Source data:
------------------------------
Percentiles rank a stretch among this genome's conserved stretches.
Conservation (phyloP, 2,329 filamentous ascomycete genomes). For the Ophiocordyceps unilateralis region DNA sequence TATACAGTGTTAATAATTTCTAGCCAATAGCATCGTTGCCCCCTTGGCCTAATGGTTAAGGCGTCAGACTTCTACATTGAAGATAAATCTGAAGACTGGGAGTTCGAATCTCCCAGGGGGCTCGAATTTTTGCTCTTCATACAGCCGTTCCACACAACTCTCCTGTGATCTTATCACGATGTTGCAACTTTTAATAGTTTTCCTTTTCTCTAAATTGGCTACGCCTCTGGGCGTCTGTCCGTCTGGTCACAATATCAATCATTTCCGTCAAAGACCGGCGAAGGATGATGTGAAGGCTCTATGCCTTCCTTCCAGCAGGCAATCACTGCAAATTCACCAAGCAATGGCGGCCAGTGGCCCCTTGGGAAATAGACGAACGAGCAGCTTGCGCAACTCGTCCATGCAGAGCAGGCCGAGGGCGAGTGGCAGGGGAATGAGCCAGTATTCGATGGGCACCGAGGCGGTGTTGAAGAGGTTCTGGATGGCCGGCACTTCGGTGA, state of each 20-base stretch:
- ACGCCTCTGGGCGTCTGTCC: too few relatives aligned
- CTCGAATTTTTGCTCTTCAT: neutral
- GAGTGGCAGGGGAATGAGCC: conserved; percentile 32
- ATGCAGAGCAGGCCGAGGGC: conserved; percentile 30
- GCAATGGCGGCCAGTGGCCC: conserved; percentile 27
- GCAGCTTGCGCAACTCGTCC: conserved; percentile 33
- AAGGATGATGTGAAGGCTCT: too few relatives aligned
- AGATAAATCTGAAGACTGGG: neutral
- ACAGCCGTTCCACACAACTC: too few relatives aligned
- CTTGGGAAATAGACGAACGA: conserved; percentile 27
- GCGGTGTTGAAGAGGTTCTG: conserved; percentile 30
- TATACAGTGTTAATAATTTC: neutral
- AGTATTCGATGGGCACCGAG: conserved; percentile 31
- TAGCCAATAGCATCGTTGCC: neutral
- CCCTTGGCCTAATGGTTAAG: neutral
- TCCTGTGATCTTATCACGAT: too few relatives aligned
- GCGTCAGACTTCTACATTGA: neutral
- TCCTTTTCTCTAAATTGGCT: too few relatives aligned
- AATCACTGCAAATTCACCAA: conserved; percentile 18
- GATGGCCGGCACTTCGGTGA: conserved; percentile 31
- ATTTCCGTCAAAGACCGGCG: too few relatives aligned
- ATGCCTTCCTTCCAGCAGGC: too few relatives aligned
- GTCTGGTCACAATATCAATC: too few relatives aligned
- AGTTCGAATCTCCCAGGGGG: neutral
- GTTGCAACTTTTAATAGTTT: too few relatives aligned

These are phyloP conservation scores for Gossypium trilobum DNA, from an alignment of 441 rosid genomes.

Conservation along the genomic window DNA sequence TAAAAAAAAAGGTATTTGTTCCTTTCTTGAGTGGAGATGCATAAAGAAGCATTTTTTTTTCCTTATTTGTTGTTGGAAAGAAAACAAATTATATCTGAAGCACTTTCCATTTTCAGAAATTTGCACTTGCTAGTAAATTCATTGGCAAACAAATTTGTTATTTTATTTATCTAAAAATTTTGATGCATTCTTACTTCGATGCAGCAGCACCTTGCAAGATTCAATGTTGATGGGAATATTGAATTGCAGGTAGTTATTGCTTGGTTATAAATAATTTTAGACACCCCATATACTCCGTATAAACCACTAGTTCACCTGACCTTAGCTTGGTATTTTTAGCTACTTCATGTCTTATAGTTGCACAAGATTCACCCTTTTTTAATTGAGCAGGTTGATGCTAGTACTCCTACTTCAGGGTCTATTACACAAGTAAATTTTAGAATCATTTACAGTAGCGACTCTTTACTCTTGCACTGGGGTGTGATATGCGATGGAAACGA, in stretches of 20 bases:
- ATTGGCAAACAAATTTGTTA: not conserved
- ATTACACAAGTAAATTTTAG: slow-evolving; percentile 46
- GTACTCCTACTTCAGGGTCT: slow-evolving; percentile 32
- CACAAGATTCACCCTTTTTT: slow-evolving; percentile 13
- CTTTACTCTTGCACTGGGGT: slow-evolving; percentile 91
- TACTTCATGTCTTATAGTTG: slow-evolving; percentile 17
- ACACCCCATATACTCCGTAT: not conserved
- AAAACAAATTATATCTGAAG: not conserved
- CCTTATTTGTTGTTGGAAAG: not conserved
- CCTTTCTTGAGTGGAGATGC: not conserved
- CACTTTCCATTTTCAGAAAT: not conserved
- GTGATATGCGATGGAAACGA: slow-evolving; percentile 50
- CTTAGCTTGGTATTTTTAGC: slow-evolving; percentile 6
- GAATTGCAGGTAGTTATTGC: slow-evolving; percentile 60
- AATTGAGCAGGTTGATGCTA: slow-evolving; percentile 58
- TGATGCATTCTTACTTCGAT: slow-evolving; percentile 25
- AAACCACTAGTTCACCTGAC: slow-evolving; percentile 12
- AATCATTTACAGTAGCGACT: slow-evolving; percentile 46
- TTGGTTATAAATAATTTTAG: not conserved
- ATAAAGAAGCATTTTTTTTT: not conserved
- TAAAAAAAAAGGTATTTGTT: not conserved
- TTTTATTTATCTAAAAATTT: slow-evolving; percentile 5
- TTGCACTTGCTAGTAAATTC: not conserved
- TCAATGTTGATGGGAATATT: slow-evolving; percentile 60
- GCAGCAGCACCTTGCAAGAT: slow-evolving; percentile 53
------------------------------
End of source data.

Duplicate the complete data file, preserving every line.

Percentiles rank a stretch among this genome's conserved stretches.
Conservation (phyloP, 2,329 filamentous ascomycete genomes). For the Ophiocordyceps unilateralis region DNA sequence TATACAGTGTTAATAATTTCTAGCCAATAGCATCGTTGCCCCCTTGGCCTAATGGTTAAGGCGTCAGACTTCTACATTGAAGATAAATCTGAAGACTGGGAGTTCGAATCTCCCAGGGGGCTCGAATTTTTGCTCTTCATACAGCCGTTCCACACAACTCTCCTGTGATCTTATCACGATGTTGCAACTTTTAATAGTTTTCCTTTTCTCTAAATTGGCTACGCCTCTGGGCGTCTGTCCGTCTGGTCACAATATCAATCATTTCCGTCAAAGACCGGCGAAGGATGATGTGAAGGCTCTATGCCTTCCTTCCAGCAGGCAATCACTGCAAATTCACCAAGCAATGGCGGCCAGTGGCCCCTTGGGAAATAGACGAACGAGCAGCTTGCGCAACTCGTCCATGCAGAGCAGGCCGAGGGCGAGTGGCAGGGGAATGAGCCAGTATTCGATGGGCACCGAGGCGGTGTTGAAGAGGTTCTGGATGGCCGGCACTTCGGTGA, state of each 20-base stretch:
- ACGCCTCTGGGCGTCTGTCC: too few relatives aligned
- CTCGAATTTTTGCTCTTCAT: neutral
- GAGTGGCAGGGGAATGAGCC: conserved; percentile 32
- ATGCAGAGCAGGCCGAGGGC: conserved; percentile 30
- GCAATGGCGGCCAGTGGCCC: conserved; percentile 27
- GCAGCTTGCGCAACTCGTCC: conserved; percentile 33
- AAGGATGATGTGAAGGCTCT: too few relatives aligned
- AGATAAATCTGAAGACTGGG: neutral
- ACAGCCGTTCCACACAACTC: too few relatives aligned
- CTTGGGAAATAGACGAACGA: conserved; percentile 27
- GCGGTGTTGAAGAGGTTCTG: conserved; percentile 30
- TATACAGTGTTAATAATTTC: neutral
- AGTATTCGATGGGCACCGAG: conserved; percentile 31
- TAGCCAATAGCATCGTTGCC: neutral
- CCCTTGGCCTAATGGTTAAG: neutral
- TCCTGTGATCTTATCACGAT: too few relatives aligned
- GCGTCAGACTTCTACATTGA: neutral
- TCCTTTTCTCTAAATTGGCT: too few relatives aligned
- AATCACTGCAAATTCACCAA: conserved; percentile 18
- GATGGCCGGCACTTCGGTGA: conserved; percentile 31
- ATTTCCGTCAAAGACCGGCG: too few relatives aligned
- ATGCCTTCCTTCCAGCAGGC: too few relatives aligned
- GTCTGGTCACAATATCAATC: too few relatives aligned
- AGTTCGAATCTCCCAGGGGG: neutral
- GTTGCAACTTTTAATAGTTT: too few relatives aligned

These are phyloP conservation scores for Gossypium trilobum DNA, from an alignment of 441 rosid genomes.

Conservation along the genomic window DNA sequence TAAAAAAAAAGGTATTTGTTCCTTTCTTGAGTGGAGATGCATAAAGAAGCATTTTTTTTTCCTTATTTGTTGTTGGAAAGAAAACAAATTATATCTGAAGCACTTTCCATTTTCAGAAATTTGCACTTGCTAGTAAATTCATTGGCAAACAAATTTGTTATTTTATTTATCTAAAAATTTTGATGCATTCTTACTTCGATGCAGCAGCACCTTGCAAGATTCAATGTTGATGGGAATATTGAATTGCAGGTAGTTATTGCTTGGTTATAAATAATTTTAGACACCCCATATACTCCGTATAAACCACTAGTTCACCTGACCTTAGCTTGGTATTTTTAGCTACTTCATGTCTTATAGTTGCACAAGATTCACCCTTTTTTAATTGAGCAGGTTGATGCTAGTACTCCTACTTCAGGGTCTATTACACAAGTAAATTTTAGAATCATTTACAGTAGCGACTCTTTACTCTTGCACTGGGGTGTGATATGCGATGGAAACGA, in stretches of 20 bases:
- ATTGGCAAACAAATTTGTTA: not conserved
- ATTACACAAGTAAATTTTAG: slow-evolving; percentile 46
- GTACTCCTACTTCAGGGTCT: slow-evolving; percentile 32
- CACAAGATTCACCCTTTTTT: slow-evolving; percentile 13
- CTTTACTCTTGCACTGGGGT: slow-evolving; percentile 91
- TACTTCATGTCTTATAGTTG: slow-evolving; percentile 17
- ACACCCCATATACTCCGTAT: not conserved
- AAAACAAATTATATCTGAAG: not conserved
- CCTTATTTGTTGTTGGAAAG: not conserved
- CCTTTCTTGAGTGGAGATGC: not conserved
- CACTTTCCATTTTCAGAAAT: not conserved
- GTGATATGCGATGGAAACGA: slow-evolving; percentile 50
- CTTAGCTTGGTATTTTTAGC: slow-evolving; percentile 6
- GAATTGCAGGTAGTTATTGC: slow-evolving; percentile 60
- AATTGAGCAGGTTGATGCTA: slow-evolving; percentile 58
- TGATGCATTCTTACTTCGAT: slow-evolving; percentile 25
- AAACCACTAGTTCACCTGAC: slow-evolving; percentile 12
- AATCATTTACAGTAGCGACT: slow-evolving; percentile 46
- TTGGTTATAAATAATTTTAG: not conserved
- ATAAAGAAGCATTTTTTTTT: not conserved
- TAAAAAAAAAGGTATTTGTT: not conserved
- TTTTATTTATCTAAAAATTT: slow-evolving; percentile 5
- TTGCACTTGCTAGTAAATTC: not conserved
- TCAATGTTGATGGGAATATT: slow-evolving; percentile 60
- GCAGCAGCACCTTGCAAGAT: slow-evolving; percentile 53